Thoughts on Reverse Missions

I have been doing a bit of thought on ‘Reverse Missions”— this is missionaries who depart from New Sending Countries (countries that traditionally received missionaries), and serve in Old Sending countries 9countries that traditionally sent missionaries). These reflections are pretty off-the-cuff. I will hopefully be able to fill out these ideas later.

#1. Reverse Missions is perfectly valid. Early on after I arrived in the Philippines, Christians I knew thought it humorous the idea of Filipinos departing from the Philippines to go to places like the United States or South Korea to do missions. Some would accept the idea, but see it only in terms of Diaspora Missions— doing ministry work with Filipinos living in those countries. But unless you are one who sees missions as only applying to pioneering work among people who have not had the gospel presented in a manner that they can realistically respond to, reverse missions is just as valid as any other type of missions.

#2. Reverse Missions is rapidly becoming an anachronistic term. Perhpas it is already anachronistic. More Protestant missionaries (I am not sure about Catholic or Orthodox missions) come from New Sending Countries than Old Sending Countries. For decades, missions has been from all places to all places. Why should a Ghanian missionary serving in England be seen as “reverse” missions. Does it need an adjective of any sort? Arguably, it is missions.

#3. Reverse Missions still requires theological contextualization. The argument could be made that since Christianity is well-established in the recipient country, it is already well-contextualized in that country. It is possible, but culture is transient. It is not only possible that the faith has fallen out of relevance and resonance with the culture, it may be likely. We talk about some countries and cultures as being post-Christian. What that commonly means that the broader culture has changed, while the Christian culture either hasn’t changed, or has changed adjusted to be well-contextualized with a certain sub-culture that is diverging from the broader culture. In some cases, it may take an outsider from both the broad culture and the insular sub-culture to help the church.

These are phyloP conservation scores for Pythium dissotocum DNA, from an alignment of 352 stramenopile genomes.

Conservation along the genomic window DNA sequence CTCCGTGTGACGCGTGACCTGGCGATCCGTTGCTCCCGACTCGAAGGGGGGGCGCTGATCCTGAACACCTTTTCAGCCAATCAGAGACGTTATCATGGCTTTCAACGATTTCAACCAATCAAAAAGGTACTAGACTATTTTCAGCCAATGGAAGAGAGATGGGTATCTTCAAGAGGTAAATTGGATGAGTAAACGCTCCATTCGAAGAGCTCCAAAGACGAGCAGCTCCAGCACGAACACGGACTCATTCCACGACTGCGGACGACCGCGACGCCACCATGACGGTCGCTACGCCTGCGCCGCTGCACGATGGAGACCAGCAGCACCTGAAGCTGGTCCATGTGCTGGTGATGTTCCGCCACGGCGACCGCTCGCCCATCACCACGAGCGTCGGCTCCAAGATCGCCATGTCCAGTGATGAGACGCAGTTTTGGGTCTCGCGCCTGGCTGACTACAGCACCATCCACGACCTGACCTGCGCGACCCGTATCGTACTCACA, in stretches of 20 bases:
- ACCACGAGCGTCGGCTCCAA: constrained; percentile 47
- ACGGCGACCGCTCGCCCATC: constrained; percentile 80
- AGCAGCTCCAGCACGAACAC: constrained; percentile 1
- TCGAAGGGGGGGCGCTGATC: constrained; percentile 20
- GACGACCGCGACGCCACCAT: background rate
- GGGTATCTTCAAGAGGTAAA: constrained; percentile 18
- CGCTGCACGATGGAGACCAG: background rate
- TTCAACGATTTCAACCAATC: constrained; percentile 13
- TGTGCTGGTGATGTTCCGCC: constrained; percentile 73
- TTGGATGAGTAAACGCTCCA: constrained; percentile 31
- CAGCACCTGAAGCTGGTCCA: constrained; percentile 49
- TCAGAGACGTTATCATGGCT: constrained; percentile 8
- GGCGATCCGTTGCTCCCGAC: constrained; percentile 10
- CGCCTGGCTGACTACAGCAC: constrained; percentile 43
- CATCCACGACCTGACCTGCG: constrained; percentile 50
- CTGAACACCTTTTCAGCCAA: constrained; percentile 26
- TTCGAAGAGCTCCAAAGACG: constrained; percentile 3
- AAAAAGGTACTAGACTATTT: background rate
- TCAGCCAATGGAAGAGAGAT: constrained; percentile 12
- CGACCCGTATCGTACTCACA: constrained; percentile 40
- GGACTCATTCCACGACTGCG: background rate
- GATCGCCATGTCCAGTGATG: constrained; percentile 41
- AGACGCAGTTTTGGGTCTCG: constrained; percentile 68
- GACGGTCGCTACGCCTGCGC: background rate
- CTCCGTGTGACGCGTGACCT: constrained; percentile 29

#4. Reverse Missions perhaps is even more at risk of “sheep stealing” over “real missions” than regular missions. Sheep stealing is pulling people from existing churches and trying to get them to join one’s own church. This can happen in many places (this happens A LOT here in the Philippines), but perhaps even more common when a large part of the population are part of a post-Christian culture, while still holding, at least nominally, to a Christian denomination. It is tempting to assume the problem is the church they are part of. Is that true? Perhaps, but it can also be rather self-serving for a missionary to assume what is good for him/herself (growing the missionary’s ministry) is also what is best for the people being served.

#5. Reverse Missions makes it even harder to define what missions is (and is not). I feel that missions is best defined in relation to one’s own church. But I understand that culture or types of ministry seems to make more sense to others. Rather than trying to answer this question, I will just note that this challenge exists.

If I Try to Get You to Leave Your Church to Go to My Church, Is That Missions?

I was reading “Encountering the History of Missions” by John Mark Terry and Robert Gallagher. In the Reformers, particularly Martin Luther and John Calvin, they try to make the (what I consider to be) controversial argument that they were quite missional. Their argument, however, seems to boil down to, “See how much they tried to get people to leave other churches and join their own?”

In most cases, this church piracy involved trying to get people to leave the Roman Catholic church to join their own group. This is a big question for me since I serve in a missions role in the Philippines. Philippines is over 80% Roman Catholic, and over 90% Christian. Many Evangelical missionaries in the Philippines focus very intentionally on getting Catholics to “be born again.” However, since the Bible is pretty clear that only God knows the heart and we are only competent to examine our own selves not others, in practice it tends to devolve into getting people to switch churches.